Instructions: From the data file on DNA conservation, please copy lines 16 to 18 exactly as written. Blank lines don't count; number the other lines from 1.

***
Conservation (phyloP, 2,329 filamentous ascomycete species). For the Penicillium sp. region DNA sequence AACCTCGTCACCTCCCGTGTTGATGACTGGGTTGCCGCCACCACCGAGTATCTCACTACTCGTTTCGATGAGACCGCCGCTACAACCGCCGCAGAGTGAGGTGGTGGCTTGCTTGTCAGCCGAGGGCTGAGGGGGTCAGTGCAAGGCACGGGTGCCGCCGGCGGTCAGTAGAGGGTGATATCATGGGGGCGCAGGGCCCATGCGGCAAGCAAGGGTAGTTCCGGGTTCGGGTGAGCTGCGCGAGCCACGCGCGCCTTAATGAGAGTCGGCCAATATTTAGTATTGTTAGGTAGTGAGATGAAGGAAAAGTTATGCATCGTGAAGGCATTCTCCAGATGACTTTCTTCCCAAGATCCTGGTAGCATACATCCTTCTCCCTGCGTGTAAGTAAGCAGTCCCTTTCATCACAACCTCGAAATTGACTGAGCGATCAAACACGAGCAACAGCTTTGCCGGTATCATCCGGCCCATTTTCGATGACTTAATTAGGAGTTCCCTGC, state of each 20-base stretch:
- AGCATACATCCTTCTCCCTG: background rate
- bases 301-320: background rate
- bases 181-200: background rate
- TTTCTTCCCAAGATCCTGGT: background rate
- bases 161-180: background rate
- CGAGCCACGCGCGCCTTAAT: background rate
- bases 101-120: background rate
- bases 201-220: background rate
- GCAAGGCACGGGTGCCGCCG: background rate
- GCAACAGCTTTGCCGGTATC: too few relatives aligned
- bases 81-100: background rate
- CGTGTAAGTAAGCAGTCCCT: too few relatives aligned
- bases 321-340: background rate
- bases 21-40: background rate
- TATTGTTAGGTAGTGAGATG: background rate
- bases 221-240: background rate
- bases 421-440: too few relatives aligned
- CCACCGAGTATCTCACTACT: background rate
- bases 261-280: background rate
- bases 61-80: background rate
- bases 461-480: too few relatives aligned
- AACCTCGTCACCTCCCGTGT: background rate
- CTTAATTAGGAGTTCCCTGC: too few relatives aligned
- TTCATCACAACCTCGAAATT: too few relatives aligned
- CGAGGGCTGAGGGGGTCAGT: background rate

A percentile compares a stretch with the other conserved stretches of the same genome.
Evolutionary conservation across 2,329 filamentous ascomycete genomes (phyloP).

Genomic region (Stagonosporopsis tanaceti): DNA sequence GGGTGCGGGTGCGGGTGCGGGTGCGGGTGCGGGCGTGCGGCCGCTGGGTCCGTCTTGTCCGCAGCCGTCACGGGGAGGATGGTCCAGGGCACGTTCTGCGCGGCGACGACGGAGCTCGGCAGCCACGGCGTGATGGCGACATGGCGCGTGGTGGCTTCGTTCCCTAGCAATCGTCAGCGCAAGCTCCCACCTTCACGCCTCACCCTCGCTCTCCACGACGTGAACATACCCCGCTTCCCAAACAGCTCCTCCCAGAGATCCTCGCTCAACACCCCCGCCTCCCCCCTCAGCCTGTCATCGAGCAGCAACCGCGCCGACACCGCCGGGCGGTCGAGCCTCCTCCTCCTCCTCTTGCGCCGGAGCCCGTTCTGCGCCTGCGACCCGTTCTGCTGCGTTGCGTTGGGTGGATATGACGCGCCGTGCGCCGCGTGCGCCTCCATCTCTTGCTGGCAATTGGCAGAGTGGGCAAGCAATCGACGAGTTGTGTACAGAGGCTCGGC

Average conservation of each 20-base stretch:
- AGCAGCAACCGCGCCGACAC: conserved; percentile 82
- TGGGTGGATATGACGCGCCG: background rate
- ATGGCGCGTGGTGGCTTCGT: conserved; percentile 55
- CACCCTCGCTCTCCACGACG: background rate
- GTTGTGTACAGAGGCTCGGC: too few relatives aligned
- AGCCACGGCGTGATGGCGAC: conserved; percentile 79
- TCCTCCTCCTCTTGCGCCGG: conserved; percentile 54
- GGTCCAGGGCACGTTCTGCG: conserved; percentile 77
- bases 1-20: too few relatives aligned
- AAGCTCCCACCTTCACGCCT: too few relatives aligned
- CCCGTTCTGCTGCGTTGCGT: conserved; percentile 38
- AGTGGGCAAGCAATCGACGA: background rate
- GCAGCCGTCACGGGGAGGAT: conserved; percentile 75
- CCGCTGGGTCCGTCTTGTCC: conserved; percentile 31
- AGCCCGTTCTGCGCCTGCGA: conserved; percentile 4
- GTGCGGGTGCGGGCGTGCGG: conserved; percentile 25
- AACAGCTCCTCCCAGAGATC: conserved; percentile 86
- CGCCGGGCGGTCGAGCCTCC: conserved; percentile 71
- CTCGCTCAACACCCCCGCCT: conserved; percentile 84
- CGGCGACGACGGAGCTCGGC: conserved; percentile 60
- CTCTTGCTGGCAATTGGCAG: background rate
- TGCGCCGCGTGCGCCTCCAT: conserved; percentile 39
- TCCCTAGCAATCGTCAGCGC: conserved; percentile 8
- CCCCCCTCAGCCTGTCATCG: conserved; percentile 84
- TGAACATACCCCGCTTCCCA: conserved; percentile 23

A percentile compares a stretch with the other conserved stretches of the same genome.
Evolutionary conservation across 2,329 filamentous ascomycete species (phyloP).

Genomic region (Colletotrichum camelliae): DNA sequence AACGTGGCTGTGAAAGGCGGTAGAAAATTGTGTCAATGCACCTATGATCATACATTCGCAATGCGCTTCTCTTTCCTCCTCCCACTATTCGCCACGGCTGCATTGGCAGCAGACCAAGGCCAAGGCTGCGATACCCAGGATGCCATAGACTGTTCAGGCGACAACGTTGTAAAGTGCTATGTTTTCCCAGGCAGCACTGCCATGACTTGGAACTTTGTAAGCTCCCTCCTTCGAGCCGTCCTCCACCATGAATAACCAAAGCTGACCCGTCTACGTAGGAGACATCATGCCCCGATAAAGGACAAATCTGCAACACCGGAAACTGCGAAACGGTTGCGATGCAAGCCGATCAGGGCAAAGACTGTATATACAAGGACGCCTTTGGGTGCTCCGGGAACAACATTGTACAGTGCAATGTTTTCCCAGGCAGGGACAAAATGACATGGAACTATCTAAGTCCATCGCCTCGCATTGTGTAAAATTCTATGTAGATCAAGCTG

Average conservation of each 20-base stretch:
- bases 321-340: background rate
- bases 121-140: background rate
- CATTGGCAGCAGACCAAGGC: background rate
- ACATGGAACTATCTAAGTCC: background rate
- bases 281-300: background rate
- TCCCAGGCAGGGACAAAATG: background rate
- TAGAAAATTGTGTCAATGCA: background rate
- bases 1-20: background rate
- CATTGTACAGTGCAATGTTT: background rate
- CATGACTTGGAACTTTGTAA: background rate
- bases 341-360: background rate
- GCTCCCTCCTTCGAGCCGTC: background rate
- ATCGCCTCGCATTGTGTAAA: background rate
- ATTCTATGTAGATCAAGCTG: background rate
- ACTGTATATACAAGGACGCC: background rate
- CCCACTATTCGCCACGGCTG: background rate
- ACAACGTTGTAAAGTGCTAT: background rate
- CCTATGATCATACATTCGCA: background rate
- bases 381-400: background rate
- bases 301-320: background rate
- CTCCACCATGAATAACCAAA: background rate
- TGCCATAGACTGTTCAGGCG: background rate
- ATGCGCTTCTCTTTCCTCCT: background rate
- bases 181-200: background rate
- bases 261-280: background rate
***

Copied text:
- TATTGTTAGGTAGTGAGATG: background rate
- bases 221-240: background rate
- bases 421-440: too few relatives aligned